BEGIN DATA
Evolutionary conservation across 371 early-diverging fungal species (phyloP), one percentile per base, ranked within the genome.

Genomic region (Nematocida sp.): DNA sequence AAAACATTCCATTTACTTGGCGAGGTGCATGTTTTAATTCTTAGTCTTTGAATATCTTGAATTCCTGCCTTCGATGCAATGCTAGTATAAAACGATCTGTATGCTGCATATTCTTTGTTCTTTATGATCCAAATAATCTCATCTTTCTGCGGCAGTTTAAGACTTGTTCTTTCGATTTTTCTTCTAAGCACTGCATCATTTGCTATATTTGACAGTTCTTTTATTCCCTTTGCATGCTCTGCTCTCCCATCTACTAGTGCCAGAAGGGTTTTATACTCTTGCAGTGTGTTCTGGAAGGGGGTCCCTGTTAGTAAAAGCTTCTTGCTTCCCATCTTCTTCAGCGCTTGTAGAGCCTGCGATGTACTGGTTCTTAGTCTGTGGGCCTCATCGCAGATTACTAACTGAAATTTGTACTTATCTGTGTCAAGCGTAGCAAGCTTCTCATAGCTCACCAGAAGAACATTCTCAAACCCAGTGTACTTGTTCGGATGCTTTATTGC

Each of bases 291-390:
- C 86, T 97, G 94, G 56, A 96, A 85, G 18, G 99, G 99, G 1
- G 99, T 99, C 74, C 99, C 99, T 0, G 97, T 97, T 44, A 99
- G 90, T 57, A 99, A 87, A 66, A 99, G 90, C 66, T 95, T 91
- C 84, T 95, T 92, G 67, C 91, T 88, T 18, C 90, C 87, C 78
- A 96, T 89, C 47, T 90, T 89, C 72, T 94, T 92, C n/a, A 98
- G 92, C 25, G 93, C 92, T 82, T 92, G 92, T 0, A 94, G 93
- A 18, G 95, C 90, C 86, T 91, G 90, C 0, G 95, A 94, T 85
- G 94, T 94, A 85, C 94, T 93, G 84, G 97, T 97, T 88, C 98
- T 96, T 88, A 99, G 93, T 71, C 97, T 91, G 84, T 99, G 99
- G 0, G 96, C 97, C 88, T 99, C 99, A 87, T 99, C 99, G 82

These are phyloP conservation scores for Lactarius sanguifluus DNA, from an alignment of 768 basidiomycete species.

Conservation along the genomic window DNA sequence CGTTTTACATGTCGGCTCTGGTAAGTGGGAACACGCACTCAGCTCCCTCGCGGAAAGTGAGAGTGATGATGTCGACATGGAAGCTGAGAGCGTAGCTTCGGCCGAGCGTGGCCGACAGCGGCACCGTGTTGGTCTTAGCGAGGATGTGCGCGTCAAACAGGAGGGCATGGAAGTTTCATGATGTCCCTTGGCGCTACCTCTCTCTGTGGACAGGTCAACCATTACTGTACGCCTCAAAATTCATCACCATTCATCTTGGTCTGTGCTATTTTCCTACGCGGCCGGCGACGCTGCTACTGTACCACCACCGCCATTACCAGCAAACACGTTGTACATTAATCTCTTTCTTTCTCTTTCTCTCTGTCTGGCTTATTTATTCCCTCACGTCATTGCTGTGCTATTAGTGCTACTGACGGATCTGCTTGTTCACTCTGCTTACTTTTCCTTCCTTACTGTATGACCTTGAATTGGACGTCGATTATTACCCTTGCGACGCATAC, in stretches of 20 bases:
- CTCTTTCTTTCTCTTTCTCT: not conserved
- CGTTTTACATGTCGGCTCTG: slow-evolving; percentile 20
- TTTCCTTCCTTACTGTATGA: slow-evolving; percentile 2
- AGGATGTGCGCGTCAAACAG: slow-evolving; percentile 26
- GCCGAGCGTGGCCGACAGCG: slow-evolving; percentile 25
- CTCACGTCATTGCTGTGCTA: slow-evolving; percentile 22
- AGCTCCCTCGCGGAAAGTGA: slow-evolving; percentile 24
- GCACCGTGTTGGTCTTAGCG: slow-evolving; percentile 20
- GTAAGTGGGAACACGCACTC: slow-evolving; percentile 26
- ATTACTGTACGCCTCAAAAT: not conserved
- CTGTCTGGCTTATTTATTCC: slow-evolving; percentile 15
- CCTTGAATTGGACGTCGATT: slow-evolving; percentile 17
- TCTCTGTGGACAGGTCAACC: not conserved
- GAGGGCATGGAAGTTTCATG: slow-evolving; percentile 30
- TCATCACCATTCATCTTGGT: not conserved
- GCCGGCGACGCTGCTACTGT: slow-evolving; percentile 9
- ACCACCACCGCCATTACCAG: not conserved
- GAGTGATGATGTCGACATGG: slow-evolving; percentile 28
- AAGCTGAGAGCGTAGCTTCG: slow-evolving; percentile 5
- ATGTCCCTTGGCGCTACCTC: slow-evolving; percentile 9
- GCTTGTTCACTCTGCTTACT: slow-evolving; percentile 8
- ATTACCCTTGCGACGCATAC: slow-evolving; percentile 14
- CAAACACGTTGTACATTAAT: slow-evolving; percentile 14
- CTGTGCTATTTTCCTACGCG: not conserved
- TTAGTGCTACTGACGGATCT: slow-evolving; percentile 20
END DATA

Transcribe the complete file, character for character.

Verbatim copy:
Evolutionary conservation across 371 early-diverging fungal species (phyloP), one percentile per base, ranked within the genome.

Genomic region (Nematocida sp.): DNA sequence AAAACATTCCATTTACTTGGCGAGGTGCATGTTTTAATTCTTAGTCTTTGAATATCTTGAATTCCTGCCTTCGATGCAATGCTAGTATAAAACGATCTGTATGCTGCATATTCTTTGTTCTTTATGATCCAAATAATCTCATCTTTCTGCGGCAGTTTAAGACTTGTTCTTTCGATTTTTCTTCTAAGCACTGCATCATTTGCTATATTTGACAGTTCTTTTATTCCCTTTGCATGCTCTGCTCTCCCATCTACTAGTGCCAGAAGGGTTTTATACTCTTGCAGTGTGTTCTGGAAGGGGGTCCCTGTTAGTAAAAGCTTCTTGCTTCCCATCTTCTTCAGCGCTTGTAGAGCCTGCGATGTACTGGTTCTTAGTCTGTGGGCCTCATCGCAGATTACTAACTGAAATTTGTACTTATCTGTGTCAAGCGTAGCAAGCTTCTCATAGCTCACCAGAAGAACATTCTCAAACCCAGTGTACTTGTTCGGATGCTTTATTGC

Each of bases 291-390:
- C 86, T 97, G 94, G 56, A 96, A 85, G 18, G 99, G 99, G 1
- G 99, T 99, C 74, C 99, C 99, T 0, G 97, T 97, T 44, A 99
- G 90, T 57, A 99, A 87, A 66, A 99, G 90, C 66, T 95, T 91
- C 84, T 95, T 92, G 67, C 91, T 88, T 18, C 90, C 87, C 78
- A 96, T 89, C 47, T 90, T 89, C 72, T 94, T 92, C n/a, A 98
- G 92, C 25, G 93, C 92, T 82, T 92, G 92, T 0, A 94, G 93
- A 18, G 95, C 90, C 86, T 91, G 90, C 0, G 95, A 94, T 85
- G 94, T 94, A 85, C 94, T 93, G 84, G 97, T 97, T 88, C 98
- T 96, T 88, A 99, G 93, T 71, C 97, T 91, G 84, T 99, G 99
- G 0, G 96, C 97, C 88, T 99, C 99, A 87, T 99, C 99, G 82

These are phyloP conservation scores for Lactarius sanguifluus DNA, from an alignment of 768 basidiomycete species.

Conservation along the genomic window DNA sequence CGTTTTACATGTCGGCTCTGGTAAGTGGGAACACGCACTCAGCTCCCTCGCGGAAAGTGAGAGTGATGATGTCGACATGGAAGCTGAGAGCGTAGCTTCGGCCGAGCGTGGCCGACAGCGGCACCGTGTTGGTCTTAGCGAGGATGTGCGCGTCAAACAGGAGGGCATGGAAGTTTCATGATGTCCCTTGGCGCTACCTCTCTCTGTGGACAGGTCAACCATTACTGTACGCCTCAAAATTCATCACCATTCATCTTGGTCTGTGCTATTTTCCTACGCGGCCGGCGACGCTGCTACTGTACCACCACCGCCATTACCAGCAAACACGTTGTACATTAATCTCTTTCTTTCTCTTTCTCTCTGTCTGGCTTATTTATTCCCTCACGTCATTGCTGTGCTATTAGTGCTACTGACGGATCTGCTTGTTCACTCTGCTTACTTTTCCTTCCTTACTGTATGACCTTGAATTGGACGTCGATTATTACCCTTGCGACGCATAC, in stretches of 20 bases:
- CTCTTTCTTTCTCTTTCTCT: not conserved
- CGTTTTACATGTCGGCTCTG: slow-evolving; percentile 20
- TTTCCTTCCTTACTGTATGA: slow-evolving; percentile 2
- AGGATGTGCGCGTCAAACAG: slow-evolving; percentile 26
- GCCGAGCGTGGCCGACAGCG: slow-evolving; percentile 25
- CTCACGTCATTGCTGTGCTA: slow-evolving; percentile 22
- AGCTCCCTCGCGGAAAGTGA: slow-evolving; percentile 24
- GCACCGTGTTGGTCTTAGCG: slow-evolving; percentile 20
- GTAAGTGGGAACACGCACTC: slow-evolving; percentile 26
- ATTACTGTACGCCTCAAAAT: not conserved
- CTGTCTGGCTTATTTATTCC: slow-evolving; percentile 15
- CCTTGAATTGGACGTCGATT: slow-evolving; percentile 17
- TCTCTGTGGACAGGTCAACC: not conserved
- GAGGGCATGGAAGTTTCATG: slow-evolving; percentile 30
- TCATCACCATTCATCTTGGT: not conserved
- GCCGGCGACGCTGCTACTGT: slow-evolving; percentile 9
- ACCACCACCGCCATTACCAG: not conserved
- GAGTGATGATGTCGACATGG: slow-evolving; percentile 28
- AAGCTGAGAGCGTAGCTTCG: slow-evolving; percentile 5
- ATGTCCCTTGGCGCTACCTC: slow-evolving; percentile 9
- GCTTGTTCACTCTGCTTACT: slow-evolving; percentile 8
- ATTACCCTTGCGACGCATAC: slow-evolving; percentile 14
- CAAACACGTTGTACATTAAT: slow-evolving; percentile 14
- CTGTGCTATTTTCCTACGCG: not conserved
- TTAGTGCTACTGACGGATCT: slow-evolving; percentile 20